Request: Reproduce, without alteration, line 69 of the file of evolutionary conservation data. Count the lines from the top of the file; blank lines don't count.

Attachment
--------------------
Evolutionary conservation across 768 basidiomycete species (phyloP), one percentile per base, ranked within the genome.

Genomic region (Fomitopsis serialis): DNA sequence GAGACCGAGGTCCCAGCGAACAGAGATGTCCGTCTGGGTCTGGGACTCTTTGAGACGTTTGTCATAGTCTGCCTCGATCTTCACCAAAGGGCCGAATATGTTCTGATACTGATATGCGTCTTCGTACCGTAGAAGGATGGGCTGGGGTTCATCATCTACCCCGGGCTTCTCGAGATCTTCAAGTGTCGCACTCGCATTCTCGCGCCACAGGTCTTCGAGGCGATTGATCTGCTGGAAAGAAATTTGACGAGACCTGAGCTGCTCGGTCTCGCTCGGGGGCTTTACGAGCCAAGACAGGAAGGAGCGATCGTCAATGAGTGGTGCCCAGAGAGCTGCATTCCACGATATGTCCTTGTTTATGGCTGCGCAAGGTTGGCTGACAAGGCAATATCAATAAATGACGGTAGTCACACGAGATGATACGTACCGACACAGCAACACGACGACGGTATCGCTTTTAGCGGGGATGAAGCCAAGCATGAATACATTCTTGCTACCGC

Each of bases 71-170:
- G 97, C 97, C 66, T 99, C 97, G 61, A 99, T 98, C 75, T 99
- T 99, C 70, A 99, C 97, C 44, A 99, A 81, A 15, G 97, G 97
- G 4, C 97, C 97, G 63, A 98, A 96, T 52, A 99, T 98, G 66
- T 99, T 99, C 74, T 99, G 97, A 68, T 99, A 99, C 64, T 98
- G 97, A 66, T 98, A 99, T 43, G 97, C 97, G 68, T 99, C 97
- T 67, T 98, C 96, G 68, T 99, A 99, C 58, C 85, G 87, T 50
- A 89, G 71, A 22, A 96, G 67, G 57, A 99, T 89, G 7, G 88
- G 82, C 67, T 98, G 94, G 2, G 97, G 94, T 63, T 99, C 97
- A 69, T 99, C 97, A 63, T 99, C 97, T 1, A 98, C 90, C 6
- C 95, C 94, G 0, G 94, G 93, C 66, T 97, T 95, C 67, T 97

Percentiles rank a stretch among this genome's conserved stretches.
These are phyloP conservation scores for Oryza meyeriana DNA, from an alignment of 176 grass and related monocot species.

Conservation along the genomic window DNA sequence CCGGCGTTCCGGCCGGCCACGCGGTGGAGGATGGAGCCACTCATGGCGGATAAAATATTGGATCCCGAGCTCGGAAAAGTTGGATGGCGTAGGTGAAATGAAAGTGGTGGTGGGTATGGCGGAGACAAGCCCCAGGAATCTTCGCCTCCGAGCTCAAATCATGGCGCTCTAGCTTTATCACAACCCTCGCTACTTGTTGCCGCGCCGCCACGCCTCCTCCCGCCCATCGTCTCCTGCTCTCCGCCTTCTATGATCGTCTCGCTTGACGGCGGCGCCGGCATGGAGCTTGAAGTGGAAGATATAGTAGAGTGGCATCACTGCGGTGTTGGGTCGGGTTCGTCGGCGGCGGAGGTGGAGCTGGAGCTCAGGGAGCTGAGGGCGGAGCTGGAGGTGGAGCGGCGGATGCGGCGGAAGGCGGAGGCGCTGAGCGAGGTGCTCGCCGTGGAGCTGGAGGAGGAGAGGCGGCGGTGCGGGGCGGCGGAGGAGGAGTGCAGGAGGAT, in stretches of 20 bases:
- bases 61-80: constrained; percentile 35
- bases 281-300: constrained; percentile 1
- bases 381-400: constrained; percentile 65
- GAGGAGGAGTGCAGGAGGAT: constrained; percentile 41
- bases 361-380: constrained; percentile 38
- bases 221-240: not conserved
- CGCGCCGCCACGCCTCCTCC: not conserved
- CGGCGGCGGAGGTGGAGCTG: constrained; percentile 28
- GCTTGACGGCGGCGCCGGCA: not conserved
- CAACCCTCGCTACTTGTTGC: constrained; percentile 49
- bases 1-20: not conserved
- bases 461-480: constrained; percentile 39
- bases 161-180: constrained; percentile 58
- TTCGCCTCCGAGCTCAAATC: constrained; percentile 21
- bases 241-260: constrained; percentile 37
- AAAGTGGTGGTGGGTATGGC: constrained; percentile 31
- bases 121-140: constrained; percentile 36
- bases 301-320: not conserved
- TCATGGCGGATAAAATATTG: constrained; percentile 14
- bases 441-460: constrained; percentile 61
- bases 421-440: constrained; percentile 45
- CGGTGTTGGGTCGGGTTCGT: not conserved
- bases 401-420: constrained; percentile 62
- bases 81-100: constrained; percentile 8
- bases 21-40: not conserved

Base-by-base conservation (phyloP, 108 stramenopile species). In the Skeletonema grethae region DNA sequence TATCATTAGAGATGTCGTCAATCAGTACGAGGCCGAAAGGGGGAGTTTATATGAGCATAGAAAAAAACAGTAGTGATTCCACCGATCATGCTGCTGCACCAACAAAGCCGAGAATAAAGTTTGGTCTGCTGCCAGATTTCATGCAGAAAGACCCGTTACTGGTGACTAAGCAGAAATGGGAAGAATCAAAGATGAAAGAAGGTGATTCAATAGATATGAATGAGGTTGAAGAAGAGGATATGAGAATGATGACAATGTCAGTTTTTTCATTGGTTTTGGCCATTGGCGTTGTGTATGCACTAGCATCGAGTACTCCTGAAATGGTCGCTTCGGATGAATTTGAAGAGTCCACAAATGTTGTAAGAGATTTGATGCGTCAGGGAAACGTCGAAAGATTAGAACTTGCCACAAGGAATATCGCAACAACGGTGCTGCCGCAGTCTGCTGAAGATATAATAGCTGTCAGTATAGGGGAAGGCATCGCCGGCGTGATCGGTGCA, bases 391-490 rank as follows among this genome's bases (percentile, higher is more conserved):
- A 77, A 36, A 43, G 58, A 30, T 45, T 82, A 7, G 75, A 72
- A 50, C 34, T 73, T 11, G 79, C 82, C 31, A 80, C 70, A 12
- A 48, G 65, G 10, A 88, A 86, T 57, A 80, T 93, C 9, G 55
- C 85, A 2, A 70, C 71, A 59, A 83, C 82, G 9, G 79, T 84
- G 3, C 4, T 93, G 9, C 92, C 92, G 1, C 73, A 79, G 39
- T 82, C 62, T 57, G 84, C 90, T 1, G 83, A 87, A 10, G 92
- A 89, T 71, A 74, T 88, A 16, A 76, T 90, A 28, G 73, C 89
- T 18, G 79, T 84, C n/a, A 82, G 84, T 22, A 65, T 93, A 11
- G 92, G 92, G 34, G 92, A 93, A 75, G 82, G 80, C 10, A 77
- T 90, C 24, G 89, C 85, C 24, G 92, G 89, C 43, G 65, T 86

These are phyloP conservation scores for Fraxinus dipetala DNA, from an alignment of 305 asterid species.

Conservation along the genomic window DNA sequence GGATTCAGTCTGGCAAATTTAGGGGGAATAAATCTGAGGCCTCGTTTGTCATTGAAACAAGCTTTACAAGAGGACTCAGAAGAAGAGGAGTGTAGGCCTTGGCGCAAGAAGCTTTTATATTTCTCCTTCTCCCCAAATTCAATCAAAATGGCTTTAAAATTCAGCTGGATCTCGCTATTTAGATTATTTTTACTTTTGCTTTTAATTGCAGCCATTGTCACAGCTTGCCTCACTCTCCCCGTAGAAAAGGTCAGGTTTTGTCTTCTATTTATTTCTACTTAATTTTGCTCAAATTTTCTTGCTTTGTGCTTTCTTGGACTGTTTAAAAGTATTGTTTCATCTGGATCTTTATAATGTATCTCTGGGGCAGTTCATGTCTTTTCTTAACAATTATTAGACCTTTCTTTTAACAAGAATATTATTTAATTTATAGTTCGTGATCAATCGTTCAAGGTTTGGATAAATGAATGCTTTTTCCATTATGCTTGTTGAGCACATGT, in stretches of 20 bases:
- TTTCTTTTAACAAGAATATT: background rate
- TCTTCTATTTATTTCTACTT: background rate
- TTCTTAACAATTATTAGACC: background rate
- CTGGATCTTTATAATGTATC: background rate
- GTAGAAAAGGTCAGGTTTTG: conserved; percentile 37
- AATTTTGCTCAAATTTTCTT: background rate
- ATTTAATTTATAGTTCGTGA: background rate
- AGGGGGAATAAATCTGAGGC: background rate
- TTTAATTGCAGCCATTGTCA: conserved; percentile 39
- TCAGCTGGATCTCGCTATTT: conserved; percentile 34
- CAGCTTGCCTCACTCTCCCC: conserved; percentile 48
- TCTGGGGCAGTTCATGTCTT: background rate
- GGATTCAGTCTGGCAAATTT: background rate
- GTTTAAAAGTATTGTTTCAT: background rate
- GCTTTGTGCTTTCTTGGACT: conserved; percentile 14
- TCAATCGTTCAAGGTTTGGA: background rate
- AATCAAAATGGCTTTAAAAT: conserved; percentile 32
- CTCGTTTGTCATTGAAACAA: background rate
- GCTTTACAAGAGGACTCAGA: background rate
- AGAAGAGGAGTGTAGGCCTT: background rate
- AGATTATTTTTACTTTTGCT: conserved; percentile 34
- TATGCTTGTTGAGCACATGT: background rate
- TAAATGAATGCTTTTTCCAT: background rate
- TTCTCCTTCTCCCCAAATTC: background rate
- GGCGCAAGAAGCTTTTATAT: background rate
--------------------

- GCTTTGTGCTTTCTTGGACT: conserved; percentile 14